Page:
I should also add I’m planning to transfer into general first year to improve my chances. This should be possible at UWO and McMaster but not necessarily Queen’s.

In your statement of intent, you should focus on why you want to transfer (i.e. the different program that the new university has that the old one doesn’t). If you focus on your dad, it may worry admissions that you may have a hard time adjusting to a new environment.

That’s a good point. I wanted to talk about my dad in my statement of intent to show admissions that I have a reason to succeed but I should probably focus less on that and more on the opportunities transferring would provide.

Sounds good. You can certainly talk about your family’s struggles as the reason for the poor grades, but they will want to know why you want to go to their school and assurances that you will do well there.

Wouldn’t my high marks in 2nd year and success in high school be evidence that what happened in 1st year was largely a result of my circumstances and the usually I’m a good student.

Yes. You don’t have to talk about your family’s struggles. It’s up to you. I think it’s worth mentioning. The school will want to know that you will be successful if you go there.

Keep in mind that they don’t know you. If you don’t mention your family - they won’t know why your grades tanked in your first year. They would likely assume that you were partying and didn’t have the maturity for university in your first year. That’s the most common reason for poor grades in first year.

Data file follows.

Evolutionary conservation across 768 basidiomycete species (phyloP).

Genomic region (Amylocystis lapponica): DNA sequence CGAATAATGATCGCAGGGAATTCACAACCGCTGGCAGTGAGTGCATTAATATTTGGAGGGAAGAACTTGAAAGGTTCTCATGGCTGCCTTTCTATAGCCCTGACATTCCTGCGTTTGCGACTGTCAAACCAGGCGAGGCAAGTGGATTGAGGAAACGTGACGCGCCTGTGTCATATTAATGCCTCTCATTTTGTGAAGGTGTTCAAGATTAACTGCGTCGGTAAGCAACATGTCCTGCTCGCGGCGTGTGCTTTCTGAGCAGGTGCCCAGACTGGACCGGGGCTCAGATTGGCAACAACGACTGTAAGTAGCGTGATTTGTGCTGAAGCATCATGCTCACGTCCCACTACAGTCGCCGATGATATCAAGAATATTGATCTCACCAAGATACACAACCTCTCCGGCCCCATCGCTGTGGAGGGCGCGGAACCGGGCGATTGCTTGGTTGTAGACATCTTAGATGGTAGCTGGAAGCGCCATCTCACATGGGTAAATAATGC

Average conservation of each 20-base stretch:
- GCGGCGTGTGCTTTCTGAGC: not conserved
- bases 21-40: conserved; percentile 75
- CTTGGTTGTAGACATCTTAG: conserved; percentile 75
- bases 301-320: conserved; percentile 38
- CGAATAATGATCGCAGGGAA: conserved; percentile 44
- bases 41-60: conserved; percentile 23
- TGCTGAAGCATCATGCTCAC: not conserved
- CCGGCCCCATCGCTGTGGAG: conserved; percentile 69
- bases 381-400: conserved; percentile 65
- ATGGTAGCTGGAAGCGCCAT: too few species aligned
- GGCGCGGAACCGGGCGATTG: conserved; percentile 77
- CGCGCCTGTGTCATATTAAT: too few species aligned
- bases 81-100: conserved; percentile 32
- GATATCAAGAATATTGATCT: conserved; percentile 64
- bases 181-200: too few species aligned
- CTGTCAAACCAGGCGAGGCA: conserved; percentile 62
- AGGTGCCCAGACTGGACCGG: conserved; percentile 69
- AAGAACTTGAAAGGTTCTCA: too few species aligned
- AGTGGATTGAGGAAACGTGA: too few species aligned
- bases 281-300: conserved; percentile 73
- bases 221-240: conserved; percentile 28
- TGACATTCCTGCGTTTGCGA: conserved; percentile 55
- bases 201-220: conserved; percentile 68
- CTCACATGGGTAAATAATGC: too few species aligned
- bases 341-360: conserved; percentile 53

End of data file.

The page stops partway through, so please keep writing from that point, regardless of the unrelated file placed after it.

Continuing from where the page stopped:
No that’s not what I meant. I still intend to discuss what happened at home, I’m just saying that if the school wants to see that I would do well after transferring I would think that my grades in high school and 2nd year could convince them.

Yes, that is good evidence as well.

Ideally, you would submit a LoR from an adult- prof / GC / etc who could say something brief about your situation last year along the lines of "Heliogabalus had some significant family issues over the course of the year which affected their academic performance. This year’s work is a better demonstration their ability and work ethic.

If that is not an option, then still don’t “discuss” it. BRIEFLY, succinctly note that your academic performance was undermined by the need for you to be a primary caregiver during your fathers illness and subsequent death, and that your performance this year, like that of your secondary school record is a better reflection of who you are as a student.

Sadly, this is not a “unique” circumstance- whoever reads your app will have read variants of this many times. You might think that more detail will help, but it won’t.

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I haven’t made any connections with my professor due to school being online so I can’t get a note from any of them. If necessary I can provide proof of my father’s death (death certificate), illness (notes from his doctor’s), and our family becoming low income. There’s a separate form to discuss extenuating circumstances so I will write about my circumstances on that form. In my statement of intent I think I’ll just mention it but mainly talk about how transferring will benefit me.

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It’s not.

What do you suppose my chances are in that case?